But for the most part these guys will be prepared going in there, going against a really good special teams unit in the New York Jets. Obviously, you see they’ve got their returner, [Jets WR] Xavier Gipson, some specialists out there, [Jets CB] Justin Hardee. [Jets K Greg] Zuerlein has been kicking a long time in this league. [Jets Special Teams Coordinator] Brant [Boyer] does a great job with his units. He’s been doing it for a long time. We have our work cut out.
Q. When you look at Jets WR Xavier Gipson, what challenges does he present to the coverage team? (Chris Franklin)
MICHAEL CLAY: He’s no one-trick pony. He can puncture it going north and south. He can get the edge as a returner, dual-threat returner. He doesn’t have any fear, which helps out a lot. He’s not going to be fearful trying to make a big play.
It’s really going to be a full team effort in our coverage phases to corral him and get him down in punt and kickoff coverage.
Q. I don’t think you guys had to cover a kick in Los Angeles because you had the P Braden Mann punts and then K Jake Elliott had all touchbacks. As a coordinator, how do you look at a game like that? Is that a positive — because you need your guys to be honed in on coverage? How do you kind of look at that when you get a clean game, I guess, from a kicking standpoint, no returns? (John McMullen)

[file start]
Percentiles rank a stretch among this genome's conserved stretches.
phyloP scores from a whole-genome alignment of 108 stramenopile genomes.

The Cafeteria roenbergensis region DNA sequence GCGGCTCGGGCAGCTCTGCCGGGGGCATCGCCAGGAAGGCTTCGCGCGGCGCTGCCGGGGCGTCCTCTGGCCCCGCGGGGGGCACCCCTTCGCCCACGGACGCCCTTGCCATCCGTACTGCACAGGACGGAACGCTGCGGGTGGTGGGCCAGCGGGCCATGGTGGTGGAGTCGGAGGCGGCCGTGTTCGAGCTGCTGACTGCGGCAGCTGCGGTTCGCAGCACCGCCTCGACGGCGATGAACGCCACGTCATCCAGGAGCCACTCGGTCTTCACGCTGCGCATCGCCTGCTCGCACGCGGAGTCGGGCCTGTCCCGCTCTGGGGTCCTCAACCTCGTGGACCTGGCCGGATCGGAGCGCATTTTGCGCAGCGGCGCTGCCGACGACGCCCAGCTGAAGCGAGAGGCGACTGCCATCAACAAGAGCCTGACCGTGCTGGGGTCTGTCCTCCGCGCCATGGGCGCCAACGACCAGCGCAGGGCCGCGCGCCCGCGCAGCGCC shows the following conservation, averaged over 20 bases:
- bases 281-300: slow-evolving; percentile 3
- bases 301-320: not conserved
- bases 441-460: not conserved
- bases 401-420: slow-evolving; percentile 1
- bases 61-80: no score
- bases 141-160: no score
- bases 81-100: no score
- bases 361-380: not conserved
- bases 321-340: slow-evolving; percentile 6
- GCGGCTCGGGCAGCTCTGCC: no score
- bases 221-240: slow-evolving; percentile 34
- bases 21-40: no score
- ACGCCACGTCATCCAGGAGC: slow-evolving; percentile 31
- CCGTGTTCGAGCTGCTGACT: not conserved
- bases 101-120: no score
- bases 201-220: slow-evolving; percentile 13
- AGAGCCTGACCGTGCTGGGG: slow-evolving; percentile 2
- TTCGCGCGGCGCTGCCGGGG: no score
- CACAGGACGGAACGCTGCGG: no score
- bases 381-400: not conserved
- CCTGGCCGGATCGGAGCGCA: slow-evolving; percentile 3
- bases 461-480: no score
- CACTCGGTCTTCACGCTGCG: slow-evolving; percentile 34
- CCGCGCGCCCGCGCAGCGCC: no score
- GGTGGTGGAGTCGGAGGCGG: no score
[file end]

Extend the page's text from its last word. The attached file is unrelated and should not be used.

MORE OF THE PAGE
MICHAEL CLAY: You can only control what you can control. That goes back to our practice. We rep our kickoff coverage and our punt coverage a lot, just to get ourselves ready for those opportunities.
You never know what they can do. It could be line the guy up nine deep and he wants to bring it out nine deep. We always have to be ready regardless of the situation — in a dome, good weather, no wind.
But it always goes back down to what we do Wednesday and Thursday and Friday to get us ready to go out and cover because obviously you guys know here in the northeast the weather changes. Even it’s starting to feel nice and cool and crisp in the morning nowadays.
So now that ball may not travel as far as it did the first month of the season. So we always have got to be ready for anything — return, to make sure our coverage responsibilities are honed in and especially going against a returner like Xavier Gipson, whoever it may be.
You’re an NFL returner; you’ve got some juice to you. We’ve got to be ready to accept that challenge and help our defense with a long field.
Q. You spent four years with Jets Head Coach Robert Saleh. What’s your background, your relationship with him? (Zach Berman)
MICHAEL CLAY: Saleh, outstanding human being. Being around him in San Francisco, getting to know him, his family, his upbringing out of Dearborn and everything. All the passion and the details he has for football.
But he’s a great, wonderful human being. And I wish nothing but the best for him, but he’s been doing a great job up there in New York with all the circumstances that may present themselves. But Saleh always is ready for anything. So, it’s always nice to see those guys you’ve worked with in the past to exchange pleasantries right before the game.